Nina Gaby

Essays, art, and healthcare

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New Pieces for “Faultlines” Exhibit at Studio Place Arts, Barre, Vermont Opening 5-16, closes 6-29


I love summer in Vermont. The ice and mud is gone for a while and the art opportunities are here. Each year I show in the Book Arts Guild annual exhibit in Burlington, and I always submit to “Unbound,” the annual artist book arts exhibit at Artistree Gallery in Pomfret, outside of Woodstock. This year the season starts with Studio Place Arts group show exploring the divisions in our social network. Art New England did a little preview.

Also exciting each year is the themed show at the Old Church, Kent Museum in Calais. This year I’ve put it out there that I’d love to be invited to participate. The Hall Art Foundation in Reading is one of the largest collections of contemporary art in the US. Each summer they transport a themed group of works up to Vermont and fill the refurbished barns in this tiny town with quite amazing stuff. Worth a trip.



Nancy Drew, Sibley’s and Me

Speaking of books, actual books, (the smell, the feel, the crack of the spine) it’s Nancy Drew’s 89thbirthday and I’m gonna go all nostalgic because May is my 69thbirthday month and that’s what old people do. We do nostalgia and we do it well.


Back in the old days, the 50’s, we had actual adventures. Not the kind where you hit send and in two days you get your new book delivered to your door, or even quicker if you go the e-book route.

Buying an adventure book required an adventure.

We lived in Rochester, a small but busy city in New York state, famous for Kodak, Xerox, George Eastman, and now, Wegman’s. It had a real downtown with your choice of real department stores. The biggest was Sibley, Lindsay and Curr, although people had their favorites, maybe Edward’s or McCurdy’s. B. Forman’s for the elite. I could wander around any of them forever, depending on my mood. The toy department at Sibley’s was especially magical and included books. Series were big in those days, all lined up under the glittering lights, organized by volume. (Sibley’s also had a gourmet food department and as a child I became fascinated with exotic foreign cheese, a fascination which remains active to this day, requiring a statin.)


I got a dollar every week as allowance. (I have no recollection of what I did to earn that dollar. Maybe I babysat my younger sister. In the old days nine year olds could babysit five year olds.) I was also allowed to take the city bus from the corner of our street. Alone, for one shiny dime, the No. 11 bus took me right to Main and Clinton and the Sibley, Linday and Curr. (Walking through the brass revolving doors always gave me the same thrill that I was, a decade later on a much bigger adventure, going to experience the first time I walked through the Damascus Gate into ancient Jerusalem, again all by myself.) In it’s heyday, all shiny and brassy with it’s huge clock and polished granite floors, Sibley’s was the largest such store between New York City and Chicago. It set my sights high, my expectations for a big and brave life. Just Like Nancy Drew.

Nothing bad ever happened to me on those trips downtown. I was warned not to talk to strangers unless they worked in the stores, and not to go farther than Sibleys, and Levis Music store a half block east on Main, where I could choose my piano music for my weekly lesson.

Soon I wandered a little farther both east and west. Scrantom’s Books and Stationary fueled my life long passion for office products and the feel of fine paper. The Planter’s Peanut Shoppe fueled my passion for hot, salty nuts (see “statins” above.) Fannie Farmer chocolates on the corner gave me the same migraines then as chocolate gives me now, but oh the smells co-mingling from the chocolate store and her neighbor the peanut shoppe. And I could get whatever I wanted! Both my father and uncle worked in office buildings a few blocks beyond but I never went that far and they would not have known what to do with a little girl popping in as this was long before ‘Take Your Daughter to Work Day.’ And I would not have wanted my independence compromised with reminders of hierarchal relationships. In those hours I was my own boss. Eventually I even crossed the street to Midtown Plaza, where as an adolescent I would jump, high on cough syrup, into the fountain and get hauled outside by the police. But that was after a certain loss of innocence and nothing Nancy Drew would have ever have condoned.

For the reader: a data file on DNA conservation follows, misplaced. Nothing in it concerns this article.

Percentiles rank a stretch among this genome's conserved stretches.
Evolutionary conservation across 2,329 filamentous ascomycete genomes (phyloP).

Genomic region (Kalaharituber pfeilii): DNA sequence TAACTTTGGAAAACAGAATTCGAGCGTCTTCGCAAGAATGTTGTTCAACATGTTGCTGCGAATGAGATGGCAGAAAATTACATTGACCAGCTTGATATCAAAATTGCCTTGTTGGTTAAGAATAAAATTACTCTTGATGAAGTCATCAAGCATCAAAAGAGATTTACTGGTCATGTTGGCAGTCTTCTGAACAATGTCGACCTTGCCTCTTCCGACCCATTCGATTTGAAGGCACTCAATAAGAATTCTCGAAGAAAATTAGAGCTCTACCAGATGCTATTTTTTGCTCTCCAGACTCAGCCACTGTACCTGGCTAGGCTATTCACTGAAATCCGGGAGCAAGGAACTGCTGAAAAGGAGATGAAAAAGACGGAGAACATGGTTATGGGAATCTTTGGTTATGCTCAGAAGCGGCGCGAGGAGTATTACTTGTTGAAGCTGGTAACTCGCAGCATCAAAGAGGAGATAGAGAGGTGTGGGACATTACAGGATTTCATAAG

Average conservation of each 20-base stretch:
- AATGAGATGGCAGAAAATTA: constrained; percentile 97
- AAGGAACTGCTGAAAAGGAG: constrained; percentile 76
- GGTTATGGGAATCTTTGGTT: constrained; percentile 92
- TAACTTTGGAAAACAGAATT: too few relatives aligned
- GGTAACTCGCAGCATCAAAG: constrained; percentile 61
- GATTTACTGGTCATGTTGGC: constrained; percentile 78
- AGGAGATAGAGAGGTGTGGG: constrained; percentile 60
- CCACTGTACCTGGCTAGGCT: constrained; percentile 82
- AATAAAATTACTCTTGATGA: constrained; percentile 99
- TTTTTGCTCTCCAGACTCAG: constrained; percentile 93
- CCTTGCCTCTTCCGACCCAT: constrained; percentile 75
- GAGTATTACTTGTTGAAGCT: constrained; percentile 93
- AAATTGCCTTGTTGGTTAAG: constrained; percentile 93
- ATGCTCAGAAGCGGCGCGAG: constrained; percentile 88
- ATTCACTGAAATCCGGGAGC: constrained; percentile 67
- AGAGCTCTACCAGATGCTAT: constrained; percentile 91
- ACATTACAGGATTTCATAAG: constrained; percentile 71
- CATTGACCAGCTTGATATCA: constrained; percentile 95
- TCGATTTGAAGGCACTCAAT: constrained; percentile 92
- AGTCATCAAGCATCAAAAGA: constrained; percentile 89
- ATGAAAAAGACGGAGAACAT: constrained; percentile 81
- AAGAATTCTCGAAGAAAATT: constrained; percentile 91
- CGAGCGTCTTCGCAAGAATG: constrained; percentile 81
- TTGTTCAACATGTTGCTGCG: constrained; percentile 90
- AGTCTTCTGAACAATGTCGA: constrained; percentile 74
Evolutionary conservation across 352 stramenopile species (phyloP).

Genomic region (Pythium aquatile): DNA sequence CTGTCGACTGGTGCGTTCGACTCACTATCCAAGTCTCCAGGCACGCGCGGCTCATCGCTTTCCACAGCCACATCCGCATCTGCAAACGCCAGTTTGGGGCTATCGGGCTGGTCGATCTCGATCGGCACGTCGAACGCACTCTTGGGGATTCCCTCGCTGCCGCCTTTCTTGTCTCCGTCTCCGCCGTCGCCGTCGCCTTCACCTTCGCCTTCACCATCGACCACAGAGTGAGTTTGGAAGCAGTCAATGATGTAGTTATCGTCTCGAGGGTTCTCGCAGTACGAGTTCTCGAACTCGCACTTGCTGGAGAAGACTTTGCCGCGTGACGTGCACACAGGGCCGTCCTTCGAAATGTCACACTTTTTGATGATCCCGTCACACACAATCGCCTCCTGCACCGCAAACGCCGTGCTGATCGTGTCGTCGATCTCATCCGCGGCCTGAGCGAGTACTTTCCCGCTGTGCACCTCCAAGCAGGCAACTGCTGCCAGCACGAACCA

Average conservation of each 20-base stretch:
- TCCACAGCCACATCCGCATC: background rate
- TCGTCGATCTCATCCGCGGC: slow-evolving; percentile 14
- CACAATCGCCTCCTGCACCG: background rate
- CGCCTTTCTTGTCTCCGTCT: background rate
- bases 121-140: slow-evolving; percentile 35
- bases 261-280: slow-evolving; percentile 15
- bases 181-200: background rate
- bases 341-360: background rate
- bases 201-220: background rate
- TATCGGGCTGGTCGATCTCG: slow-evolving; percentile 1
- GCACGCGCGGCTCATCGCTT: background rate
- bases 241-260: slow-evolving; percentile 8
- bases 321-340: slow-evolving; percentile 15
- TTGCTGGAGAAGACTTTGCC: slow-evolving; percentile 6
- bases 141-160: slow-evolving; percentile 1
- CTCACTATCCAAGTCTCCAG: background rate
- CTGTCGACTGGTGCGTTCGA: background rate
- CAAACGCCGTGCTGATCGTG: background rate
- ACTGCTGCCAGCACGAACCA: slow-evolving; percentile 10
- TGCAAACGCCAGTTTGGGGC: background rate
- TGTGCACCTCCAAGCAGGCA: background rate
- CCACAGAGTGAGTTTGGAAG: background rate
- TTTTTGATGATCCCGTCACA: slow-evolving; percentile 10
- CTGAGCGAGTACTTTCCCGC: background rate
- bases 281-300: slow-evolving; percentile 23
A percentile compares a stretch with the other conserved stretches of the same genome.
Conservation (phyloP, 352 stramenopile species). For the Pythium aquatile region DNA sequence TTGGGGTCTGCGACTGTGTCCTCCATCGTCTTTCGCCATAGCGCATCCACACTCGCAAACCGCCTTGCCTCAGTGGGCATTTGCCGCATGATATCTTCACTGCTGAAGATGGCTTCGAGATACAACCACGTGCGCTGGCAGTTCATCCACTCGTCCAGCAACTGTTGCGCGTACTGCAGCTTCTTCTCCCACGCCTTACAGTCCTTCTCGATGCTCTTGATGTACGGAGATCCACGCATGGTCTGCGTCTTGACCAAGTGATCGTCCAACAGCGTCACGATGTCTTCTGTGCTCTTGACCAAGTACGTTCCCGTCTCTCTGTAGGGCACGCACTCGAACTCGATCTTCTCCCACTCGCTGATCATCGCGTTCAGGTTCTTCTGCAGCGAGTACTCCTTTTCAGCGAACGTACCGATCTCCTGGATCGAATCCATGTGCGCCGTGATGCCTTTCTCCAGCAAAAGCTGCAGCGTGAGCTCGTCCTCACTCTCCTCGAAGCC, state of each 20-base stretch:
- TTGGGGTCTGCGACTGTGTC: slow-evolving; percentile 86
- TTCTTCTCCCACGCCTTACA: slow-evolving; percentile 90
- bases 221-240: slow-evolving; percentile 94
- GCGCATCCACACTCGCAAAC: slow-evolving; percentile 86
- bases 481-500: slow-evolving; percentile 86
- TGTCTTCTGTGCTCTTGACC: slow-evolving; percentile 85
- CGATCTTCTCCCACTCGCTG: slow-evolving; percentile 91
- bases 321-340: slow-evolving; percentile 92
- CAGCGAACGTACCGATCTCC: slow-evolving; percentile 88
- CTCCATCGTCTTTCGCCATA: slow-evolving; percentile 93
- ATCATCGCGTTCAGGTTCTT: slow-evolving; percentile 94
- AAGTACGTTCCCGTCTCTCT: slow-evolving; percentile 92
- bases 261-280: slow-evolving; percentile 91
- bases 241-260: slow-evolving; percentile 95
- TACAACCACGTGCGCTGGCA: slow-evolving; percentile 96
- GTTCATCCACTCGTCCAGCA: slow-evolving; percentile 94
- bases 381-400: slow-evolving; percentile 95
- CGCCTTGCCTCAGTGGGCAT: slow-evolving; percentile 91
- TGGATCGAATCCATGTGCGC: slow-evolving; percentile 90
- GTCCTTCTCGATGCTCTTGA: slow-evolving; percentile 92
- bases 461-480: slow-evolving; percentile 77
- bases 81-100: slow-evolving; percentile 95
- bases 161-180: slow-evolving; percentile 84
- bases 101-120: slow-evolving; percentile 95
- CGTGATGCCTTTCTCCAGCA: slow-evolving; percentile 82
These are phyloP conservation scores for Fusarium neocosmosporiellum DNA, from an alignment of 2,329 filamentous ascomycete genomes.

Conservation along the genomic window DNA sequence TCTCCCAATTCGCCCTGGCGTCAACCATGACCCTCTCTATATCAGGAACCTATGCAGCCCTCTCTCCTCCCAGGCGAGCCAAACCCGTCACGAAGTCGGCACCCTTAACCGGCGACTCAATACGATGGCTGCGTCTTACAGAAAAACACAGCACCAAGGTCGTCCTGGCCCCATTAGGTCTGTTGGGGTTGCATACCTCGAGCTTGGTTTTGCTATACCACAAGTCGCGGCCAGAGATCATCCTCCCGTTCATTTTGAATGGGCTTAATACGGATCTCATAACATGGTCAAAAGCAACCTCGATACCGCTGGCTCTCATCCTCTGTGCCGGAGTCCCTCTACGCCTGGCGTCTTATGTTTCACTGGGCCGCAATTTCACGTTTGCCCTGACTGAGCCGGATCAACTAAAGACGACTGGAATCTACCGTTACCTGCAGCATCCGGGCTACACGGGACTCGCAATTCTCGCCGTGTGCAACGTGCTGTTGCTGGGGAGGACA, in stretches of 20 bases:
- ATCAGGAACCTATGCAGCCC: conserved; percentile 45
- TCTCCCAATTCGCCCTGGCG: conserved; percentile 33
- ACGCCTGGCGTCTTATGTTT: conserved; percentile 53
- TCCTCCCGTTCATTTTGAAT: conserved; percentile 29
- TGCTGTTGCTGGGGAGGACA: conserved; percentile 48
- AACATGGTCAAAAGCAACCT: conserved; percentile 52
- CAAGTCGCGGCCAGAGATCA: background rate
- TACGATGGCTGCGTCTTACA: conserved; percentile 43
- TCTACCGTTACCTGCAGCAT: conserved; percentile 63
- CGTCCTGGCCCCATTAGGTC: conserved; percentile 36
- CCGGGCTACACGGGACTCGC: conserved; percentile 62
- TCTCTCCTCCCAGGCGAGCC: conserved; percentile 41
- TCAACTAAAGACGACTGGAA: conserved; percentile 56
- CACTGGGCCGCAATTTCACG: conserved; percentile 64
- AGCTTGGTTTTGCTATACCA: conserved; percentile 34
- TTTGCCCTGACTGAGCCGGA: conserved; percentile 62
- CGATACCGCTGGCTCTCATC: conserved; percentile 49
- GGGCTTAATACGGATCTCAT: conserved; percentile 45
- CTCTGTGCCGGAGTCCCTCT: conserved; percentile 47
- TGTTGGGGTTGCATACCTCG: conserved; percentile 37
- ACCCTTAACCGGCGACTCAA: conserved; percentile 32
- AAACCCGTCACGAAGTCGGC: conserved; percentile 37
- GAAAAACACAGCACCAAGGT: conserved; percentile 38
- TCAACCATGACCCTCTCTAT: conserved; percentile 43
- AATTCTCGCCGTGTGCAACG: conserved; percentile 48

My early life was tactile, sensory. I took the bus and wandered through aisles of books, I touched each one, my weekly Nancy Drew in the order I expected it to be, always crisp and perfect.

Don’t get me wrong, I know my parents were glad to get rid of me when they could. Girls like me, we are never easy. I stayed out way past dark. I rode my blue Schwinn two-wheeler wherever I wanted, to the edge of woods where I could jump off and explore creek beds, wondering how far they would take me.

My independence got the best of me for a while, but never so badly that I was changed in the ways that women often are changed. Now-a-days I huff and puff up to the edge of the woods and I don’t go too far in, although I think about it. I want my 70thbirthday to hurry up and come so I can get it over with. I’ll be a relic just like the grand dame Sibley’s and the soon-to-be 90 year old Nancy Drew.











Liminal Spaces


Liminal Space 2 Gaby

“Liminal Space” mixed media, Nina Gaby 2019

I am working with a student one day a week at the clinic. She is already a seasoned medical nurse practitioner who is now studying for her second certification in psychiatry and I mentor her on Thursdays. At first I was anxious, as while I know the psychopharmacology, in my practice I use a lot of intuition and experience. I match symptoms and medications (or maybe no medications) and try to “get” the person before I make recommendations. I’m not one to ponder long on the functionality of a receptor site in the brain or the half life of a molecule. I want to know what the patient wants out of this experience, what has worked in the past, and what their insurance (or the generosity of a pharmaceutical rep) might cover. And then it’s on to the next patient because it is always a busy day. Is this even going to begin to answer all a student’s questions?